The American Road

I am just a vagabond, a drifter on the run.
And eloquent profanity, it rolls right off my tongue.
(Lowell George)

Silver Mountain gondola, first weekend in March, daydreaming about the upcoming hike

With about two weeks until my hike and an abundance of local snow, skiing has been a great way to keep my legs limber, if not trail-ready. Skiing and hiking both involve moving through space, variations on the Americana ‘road’ theme I’ve found so seductive over the years. I am a wanderer who’s sentimentality for the road is as old and enduring as anything about me. I’ve noticed that as a hike draws closer, the old road stories bubble up from the depths as though awakening from hibernation.

Earlier the same day during a nice break in the clouds

Like those first few days of 1984 as I hitchhiked down the coast from the Dead’s New Year’s Eve run at the San Francisco Civic Auditorium to La Paz, California, Casar Chavez’s communal enclave in the Tehachapi hills.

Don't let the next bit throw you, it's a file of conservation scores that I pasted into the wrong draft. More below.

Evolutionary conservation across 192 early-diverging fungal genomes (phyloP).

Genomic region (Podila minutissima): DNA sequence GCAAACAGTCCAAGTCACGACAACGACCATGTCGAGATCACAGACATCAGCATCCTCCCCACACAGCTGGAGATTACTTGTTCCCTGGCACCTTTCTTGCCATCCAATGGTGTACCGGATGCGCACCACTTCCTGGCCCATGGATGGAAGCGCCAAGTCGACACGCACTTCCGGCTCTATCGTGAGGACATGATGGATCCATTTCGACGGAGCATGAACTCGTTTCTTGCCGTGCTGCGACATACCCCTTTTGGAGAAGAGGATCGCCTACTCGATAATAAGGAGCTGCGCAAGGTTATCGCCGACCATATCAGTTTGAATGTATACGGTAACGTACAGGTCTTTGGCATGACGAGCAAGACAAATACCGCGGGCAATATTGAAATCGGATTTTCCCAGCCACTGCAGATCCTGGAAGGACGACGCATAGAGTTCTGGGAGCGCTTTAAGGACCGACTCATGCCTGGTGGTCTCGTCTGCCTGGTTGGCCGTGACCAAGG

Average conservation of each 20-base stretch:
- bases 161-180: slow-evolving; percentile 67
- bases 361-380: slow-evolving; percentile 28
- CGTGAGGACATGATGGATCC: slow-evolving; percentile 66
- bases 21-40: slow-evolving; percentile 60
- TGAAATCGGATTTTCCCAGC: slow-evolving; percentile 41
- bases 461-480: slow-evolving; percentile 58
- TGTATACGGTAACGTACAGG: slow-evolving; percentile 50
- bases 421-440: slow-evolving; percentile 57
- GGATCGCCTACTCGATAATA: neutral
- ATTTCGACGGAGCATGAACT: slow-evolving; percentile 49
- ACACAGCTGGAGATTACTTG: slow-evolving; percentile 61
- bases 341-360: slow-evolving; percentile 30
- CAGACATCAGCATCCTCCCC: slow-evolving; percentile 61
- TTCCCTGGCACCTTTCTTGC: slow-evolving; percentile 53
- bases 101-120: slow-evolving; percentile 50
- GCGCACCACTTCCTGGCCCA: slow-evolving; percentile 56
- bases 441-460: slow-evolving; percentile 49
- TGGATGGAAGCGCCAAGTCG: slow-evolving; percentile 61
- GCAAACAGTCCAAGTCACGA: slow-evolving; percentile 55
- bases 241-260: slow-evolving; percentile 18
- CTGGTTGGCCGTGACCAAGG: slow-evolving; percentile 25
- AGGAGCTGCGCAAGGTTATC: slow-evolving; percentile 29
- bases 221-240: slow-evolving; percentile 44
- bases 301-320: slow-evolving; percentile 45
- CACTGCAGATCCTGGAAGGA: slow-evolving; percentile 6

Somewhere on a road near Bakersfield a pickup truck with a camping shell stopped to offer me a ride, the two hippie farmers in the cab yelling for me to hop in the back and “Feel free to fill your pack, man, we’re growers!” Initial disappointment when I found a heap of dried figs under the shell, but short-lived once I realized how long they’d last and how sweet they tasted. A month later I when I set out for the long hitch back to Minnesota I was still eating the last of those damn figs.

Thirty-five years later I’ve got no idea what stories I may accumulate hiking the Continental Divide, but if they bring me as many happy recollections as that mountain of figs in Bakersfield, I’m in for some fun.

2 thoughts on “The American Road”

  1. I have no doubt that there will be plenty of stories. Look forward to hearing them as well as sharing some together. Love ya.

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